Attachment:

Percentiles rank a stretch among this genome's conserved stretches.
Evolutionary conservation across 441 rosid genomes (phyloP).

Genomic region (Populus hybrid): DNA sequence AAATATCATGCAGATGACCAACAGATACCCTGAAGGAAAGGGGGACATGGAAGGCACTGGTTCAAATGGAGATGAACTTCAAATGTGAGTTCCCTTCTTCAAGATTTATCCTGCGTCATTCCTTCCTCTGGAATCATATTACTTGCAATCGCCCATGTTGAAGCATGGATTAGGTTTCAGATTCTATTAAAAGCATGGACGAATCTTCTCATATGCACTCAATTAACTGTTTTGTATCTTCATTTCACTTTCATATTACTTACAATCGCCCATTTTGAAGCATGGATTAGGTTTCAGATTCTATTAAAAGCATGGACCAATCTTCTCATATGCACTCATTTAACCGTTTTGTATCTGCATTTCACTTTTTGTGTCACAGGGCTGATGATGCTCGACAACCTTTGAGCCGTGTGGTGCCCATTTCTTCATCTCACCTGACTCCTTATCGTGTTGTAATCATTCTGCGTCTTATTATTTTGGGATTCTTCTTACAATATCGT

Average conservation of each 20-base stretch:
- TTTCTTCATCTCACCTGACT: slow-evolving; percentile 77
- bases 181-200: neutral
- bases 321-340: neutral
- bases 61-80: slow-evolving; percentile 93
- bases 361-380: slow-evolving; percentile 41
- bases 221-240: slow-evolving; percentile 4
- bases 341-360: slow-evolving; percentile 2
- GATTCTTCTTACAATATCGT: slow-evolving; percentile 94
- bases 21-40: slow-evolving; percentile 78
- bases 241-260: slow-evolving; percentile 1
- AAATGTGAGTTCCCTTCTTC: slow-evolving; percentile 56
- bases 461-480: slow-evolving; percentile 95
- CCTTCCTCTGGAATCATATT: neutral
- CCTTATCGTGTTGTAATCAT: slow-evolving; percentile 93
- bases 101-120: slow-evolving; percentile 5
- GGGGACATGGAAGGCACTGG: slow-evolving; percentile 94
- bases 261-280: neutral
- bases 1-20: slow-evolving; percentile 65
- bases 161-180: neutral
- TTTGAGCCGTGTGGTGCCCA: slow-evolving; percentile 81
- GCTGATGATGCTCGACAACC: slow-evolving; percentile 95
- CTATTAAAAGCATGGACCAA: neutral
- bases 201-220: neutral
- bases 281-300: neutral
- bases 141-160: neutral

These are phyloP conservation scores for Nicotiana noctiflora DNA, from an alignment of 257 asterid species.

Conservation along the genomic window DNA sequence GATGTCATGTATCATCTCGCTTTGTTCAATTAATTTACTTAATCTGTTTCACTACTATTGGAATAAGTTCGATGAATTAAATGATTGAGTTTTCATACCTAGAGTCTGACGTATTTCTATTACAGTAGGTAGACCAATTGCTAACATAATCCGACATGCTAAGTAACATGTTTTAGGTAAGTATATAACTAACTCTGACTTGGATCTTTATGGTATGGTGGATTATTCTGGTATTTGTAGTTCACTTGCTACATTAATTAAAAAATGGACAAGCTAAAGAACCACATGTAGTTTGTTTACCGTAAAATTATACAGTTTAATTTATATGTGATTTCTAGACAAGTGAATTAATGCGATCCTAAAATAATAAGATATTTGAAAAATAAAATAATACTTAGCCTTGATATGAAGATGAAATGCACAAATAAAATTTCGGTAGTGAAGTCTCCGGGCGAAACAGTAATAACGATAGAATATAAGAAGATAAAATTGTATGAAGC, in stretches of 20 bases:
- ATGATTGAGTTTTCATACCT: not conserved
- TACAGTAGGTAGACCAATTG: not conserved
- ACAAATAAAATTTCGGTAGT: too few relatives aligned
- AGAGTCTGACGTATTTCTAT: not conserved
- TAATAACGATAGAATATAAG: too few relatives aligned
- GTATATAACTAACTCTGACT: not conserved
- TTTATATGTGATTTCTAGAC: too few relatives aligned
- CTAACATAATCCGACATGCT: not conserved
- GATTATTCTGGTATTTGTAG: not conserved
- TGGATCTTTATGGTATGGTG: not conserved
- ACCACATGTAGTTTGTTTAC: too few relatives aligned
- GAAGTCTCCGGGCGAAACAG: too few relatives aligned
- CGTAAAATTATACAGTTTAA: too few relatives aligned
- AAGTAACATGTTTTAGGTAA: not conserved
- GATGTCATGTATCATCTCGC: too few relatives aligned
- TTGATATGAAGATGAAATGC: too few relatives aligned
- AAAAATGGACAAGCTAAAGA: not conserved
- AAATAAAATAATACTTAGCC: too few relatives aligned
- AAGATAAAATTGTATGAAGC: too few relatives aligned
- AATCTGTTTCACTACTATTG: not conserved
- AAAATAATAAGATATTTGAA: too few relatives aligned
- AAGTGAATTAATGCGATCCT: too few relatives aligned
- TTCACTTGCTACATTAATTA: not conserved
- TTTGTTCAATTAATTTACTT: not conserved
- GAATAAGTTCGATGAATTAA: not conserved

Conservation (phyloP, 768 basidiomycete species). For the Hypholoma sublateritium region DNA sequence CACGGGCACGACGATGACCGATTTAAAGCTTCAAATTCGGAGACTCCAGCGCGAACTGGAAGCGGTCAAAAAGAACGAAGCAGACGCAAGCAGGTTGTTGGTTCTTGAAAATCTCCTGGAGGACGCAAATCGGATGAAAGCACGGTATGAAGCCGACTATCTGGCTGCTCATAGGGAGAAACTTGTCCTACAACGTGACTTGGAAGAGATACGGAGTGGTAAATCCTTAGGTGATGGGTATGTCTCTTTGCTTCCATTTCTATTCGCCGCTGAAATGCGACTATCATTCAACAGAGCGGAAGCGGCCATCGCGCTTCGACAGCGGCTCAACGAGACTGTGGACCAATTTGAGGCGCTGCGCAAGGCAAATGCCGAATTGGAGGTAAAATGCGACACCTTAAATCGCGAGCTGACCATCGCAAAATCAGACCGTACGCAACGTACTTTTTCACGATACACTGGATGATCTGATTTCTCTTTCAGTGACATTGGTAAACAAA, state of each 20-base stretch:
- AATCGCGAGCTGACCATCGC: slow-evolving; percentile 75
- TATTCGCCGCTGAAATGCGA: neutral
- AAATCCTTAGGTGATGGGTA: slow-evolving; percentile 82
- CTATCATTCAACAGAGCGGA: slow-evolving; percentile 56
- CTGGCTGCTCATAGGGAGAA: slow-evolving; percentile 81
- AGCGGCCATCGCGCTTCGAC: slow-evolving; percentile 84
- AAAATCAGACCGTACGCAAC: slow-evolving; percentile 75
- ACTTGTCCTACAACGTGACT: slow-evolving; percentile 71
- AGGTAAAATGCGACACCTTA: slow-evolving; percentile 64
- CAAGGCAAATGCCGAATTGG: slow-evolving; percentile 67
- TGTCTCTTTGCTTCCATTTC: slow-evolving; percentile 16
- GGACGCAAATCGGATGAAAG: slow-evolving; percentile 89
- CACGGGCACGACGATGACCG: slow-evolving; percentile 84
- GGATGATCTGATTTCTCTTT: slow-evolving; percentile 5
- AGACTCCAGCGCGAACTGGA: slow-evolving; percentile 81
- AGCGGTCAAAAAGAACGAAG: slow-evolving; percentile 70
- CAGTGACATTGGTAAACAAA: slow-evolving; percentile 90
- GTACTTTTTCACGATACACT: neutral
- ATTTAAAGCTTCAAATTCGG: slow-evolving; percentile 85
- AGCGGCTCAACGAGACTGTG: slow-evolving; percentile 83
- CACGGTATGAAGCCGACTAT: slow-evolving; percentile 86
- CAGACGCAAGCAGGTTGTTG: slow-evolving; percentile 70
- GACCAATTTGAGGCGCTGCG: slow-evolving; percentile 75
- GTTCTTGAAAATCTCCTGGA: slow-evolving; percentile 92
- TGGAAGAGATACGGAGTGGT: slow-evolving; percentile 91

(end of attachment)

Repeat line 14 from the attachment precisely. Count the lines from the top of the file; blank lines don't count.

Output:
- bases 241-260: slow-evolving; percentile 1